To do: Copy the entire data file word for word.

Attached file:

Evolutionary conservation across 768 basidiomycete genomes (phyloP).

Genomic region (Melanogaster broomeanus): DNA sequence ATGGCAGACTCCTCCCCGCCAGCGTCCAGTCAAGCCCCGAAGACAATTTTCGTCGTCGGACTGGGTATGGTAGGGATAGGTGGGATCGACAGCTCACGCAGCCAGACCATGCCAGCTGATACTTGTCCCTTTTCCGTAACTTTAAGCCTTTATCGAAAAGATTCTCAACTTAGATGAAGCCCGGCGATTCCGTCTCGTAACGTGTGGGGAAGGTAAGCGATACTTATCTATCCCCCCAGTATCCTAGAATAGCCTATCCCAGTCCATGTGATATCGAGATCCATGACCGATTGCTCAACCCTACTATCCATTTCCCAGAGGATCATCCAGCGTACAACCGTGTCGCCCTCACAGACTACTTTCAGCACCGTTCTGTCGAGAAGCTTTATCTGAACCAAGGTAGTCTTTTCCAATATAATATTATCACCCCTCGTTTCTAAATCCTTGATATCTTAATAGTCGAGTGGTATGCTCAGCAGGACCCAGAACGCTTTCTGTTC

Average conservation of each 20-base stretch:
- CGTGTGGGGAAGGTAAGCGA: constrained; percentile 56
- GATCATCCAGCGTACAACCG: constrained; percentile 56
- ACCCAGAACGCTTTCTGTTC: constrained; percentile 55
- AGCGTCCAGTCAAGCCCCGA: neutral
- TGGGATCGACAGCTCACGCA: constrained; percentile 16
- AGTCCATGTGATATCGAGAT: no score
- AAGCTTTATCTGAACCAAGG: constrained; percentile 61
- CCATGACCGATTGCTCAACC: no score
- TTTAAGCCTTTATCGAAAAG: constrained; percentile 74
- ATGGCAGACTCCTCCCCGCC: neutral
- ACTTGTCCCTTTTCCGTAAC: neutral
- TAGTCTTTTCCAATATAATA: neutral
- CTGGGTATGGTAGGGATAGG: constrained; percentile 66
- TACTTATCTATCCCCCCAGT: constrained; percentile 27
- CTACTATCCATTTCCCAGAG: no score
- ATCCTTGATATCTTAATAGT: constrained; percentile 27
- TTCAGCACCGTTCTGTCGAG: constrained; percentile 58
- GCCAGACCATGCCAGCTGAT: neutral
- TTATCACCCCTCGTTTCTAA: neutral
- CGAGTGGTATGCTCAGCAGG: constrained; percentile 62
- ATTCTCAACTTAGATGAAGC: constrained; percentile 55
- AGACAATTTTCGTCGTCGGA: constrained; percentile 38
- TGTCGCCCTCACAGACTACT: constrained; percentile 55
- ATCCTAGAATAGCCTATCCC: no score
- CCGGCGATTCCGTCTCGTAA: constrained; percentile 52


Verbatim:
Evolutionary conservation across 768 basidiomycete genomes (phyloP).

Genomic region (Melanogaster broomeanus): DNA sequence ATGGCAGACTCCTCCCCGCCAGCGTCCAGTCAAGCCCCGAAGACAATTTTCGTCGTCGGACTGGGTATGGTAGGGATAGGTGGGATCGACAGCTCACGCAGCCAGACCATGCCAGCTGATACTTGTCCCTTTTCCGTAACTTTAAGCCTTTATCGAAAAGATTCTCAACTTAGATGAAGCCCGGCGATTCCGTCTCGTAACGTGTGGGGAAGGTAAGCGATACTTATCTATCCCCCCAGTATCCTAGAATAGCCTATCCCAGTCCATGTGATATCGAGATCCATGACCGATTGCTCAACCCTACTATCCATTTCCCAGAGGATCATCCAGCGTACAACCGTGTCGCCCTCACAGACTACTTTCAGCACCGTTCTGTCGAGAAGCTTTATCTGAACCAAGGTAGTCTTTTCCAATATAATATTATCACCCCTCGTTTCTAAATCCTTGATATCTTAATAGTCGAGTGGTATGCTCAGCAGGACCCAGAACGCTTTCTGTTC

Average conservation of each 20-base stretch:
- CGTGTGGGGAAGGTAAGCGA: constrained; percentile 56
- GATCATCCAGCGTACAACCG: constrained; percentile 56
- ACCCAGAACGCTTTCTGTTC: constrained; percentile 55
- AGCGTCCAGTCAAGCCCCGA: neutral
- TGGGATCGACAGCTCACGCA: constrained; percentile 16
- AGTCCATGTGATATCGAGAT: no score
- AAGCTTTATCTGAACCAAGG: constrained; percentile 61
- CCATGACCGATTGCTCAACC: no score
- TTTAAGCCTTTATCGAAAAG: constrained; percentile 74
- ATGGCAGACTCCTCCCCGCC: neutral
- ACTTGTCCCTTTTCCGTAAC: neutral
- TAGTCTTTTCCAATATAATA: neutral
- CTGGGTATGGTAGGGATAGG: constrained; percentile 66
- TACTTATCTATCCCCCCAGT: constrained; percentile 27
- CTACTATCCATTTCCCAGAG: no score
- ATCCTTGATATCTTAATAGT: constrained; percentile 27
- TTCAGCACCGTTCTGTCGAG: constrained; percentile 58
- GCCAGACCATGCCAGCTGAT: neutral
- TTATCACCCCTCGTTTCTAA: neutral
- CGAGTGGTATGCTCAGCAGG: constrained; percentile 62
- ATTCTCAACTTAGATGAAGC: constrained; percentile 55
- AGACAATTTTCGTCGTCGGA: constrained; percentile 38
- TGTCGCCCTCACAGACTACT: constrained; percentile 55
- ATCCTAGAATAGCCTATCCC: no score
- CCGGCGATTCCGTCTCGTAA: constrained; percentile 52